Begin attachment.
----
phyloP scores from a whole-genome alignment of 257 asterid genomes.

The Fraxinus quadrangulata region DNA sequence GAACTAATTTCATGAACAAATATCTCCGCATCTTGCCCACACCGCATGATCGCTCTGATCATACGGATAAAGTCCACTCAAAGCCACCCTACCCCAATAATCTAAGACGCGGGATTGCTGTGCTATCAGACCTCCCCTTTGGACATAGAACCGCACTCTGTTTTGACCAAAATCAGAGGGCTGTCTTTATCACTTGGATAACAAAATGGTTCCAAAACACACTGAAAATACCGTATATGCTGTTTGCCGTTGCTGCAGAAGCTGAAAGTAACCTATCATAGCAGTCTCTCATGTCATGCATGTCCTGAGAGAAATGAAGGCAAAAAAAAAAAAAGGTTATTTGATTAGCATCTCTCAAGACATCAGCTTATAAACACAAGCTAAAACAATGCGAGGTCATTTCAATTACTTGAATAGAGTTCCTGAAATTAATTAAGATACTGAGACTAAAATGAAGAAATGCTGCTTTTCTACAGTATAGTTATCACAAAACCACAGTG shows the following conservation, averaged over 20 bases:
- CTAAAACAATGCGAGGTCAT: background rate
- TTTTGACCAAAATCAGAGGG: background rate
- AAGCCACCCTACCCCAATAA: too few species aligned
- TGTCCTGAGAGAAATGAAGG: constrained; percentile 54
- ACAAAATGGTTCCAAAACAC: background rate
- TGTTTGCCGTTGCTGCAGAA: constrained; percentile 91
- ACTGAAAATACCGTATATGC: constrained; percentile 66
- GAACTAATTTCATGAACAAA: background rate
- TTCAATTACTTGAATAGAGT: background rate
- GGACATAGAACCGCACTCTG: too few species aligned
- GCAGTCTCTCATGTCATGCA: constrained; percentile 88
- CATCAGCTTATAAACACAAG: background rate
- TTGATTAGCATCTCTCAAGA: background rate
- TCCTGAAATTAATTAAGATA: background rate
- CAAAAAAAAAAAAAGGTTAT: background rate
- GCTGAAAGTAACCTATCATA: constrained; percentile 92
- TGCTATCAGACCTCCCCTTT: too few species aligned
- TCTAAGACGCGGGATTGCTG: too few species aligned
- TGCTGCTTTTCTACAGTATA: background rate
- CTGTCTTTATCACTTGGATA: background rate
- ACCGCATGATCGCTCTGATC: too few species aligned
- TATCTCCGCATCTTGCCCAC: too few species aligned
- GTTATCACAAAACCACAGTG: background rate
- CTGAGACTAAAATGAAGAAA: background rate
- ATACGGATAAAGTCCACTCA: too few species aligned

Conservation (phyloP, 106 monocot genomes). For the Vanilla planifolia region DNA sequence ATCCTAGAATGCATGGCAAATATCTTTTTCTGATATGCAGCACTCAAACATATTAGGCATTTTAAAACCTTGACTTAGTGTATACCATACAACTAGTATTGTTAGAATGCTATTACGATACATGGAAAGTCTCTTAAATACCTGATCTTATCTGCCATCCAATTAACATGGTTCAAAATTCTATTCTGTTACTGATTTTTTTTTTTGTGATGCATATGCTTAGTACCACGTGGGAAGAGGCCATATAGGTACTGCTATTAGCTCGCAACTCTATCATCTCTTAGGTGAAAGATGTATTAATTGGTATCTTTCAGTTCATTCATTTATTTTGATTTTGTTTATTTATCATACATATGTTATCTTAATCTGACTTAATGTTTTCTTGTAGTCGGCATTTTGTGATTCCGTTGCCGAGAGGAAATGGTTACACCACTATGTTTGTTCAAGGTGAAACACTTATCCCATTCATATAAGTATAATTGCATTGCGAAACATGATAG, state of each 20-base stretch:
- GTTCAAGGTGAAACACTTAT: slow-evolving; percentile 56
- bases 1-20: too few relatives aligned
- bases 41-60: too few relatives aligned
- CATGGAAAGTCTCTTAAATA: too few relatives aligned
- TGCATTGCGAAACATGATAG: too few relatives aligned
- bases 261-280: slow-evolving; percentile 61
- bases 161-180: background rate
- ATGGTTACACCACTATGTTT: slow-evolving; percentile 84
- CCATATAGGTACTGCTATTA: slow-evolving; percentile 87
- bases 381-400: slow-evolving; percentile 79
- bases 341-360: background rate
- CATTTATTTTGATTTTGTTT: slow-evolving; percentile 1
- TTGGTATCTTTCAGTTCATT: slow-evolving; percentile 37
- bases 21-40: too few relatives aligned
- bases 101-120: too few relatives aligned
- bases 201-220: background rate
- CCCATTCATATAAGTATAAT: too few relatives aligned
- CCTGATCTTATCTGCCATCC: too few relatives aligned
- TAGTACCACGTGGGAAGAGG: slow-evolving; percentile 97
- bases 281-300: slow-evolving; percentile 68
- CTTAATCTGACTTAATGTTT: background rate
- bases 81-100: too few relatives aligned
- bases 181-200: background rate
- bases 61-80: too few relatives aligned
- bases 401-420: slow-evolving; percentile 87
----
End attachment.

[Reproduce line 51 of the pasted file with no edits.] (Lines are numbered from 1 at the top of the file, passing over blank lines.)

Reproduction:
- bases 181-200: background rate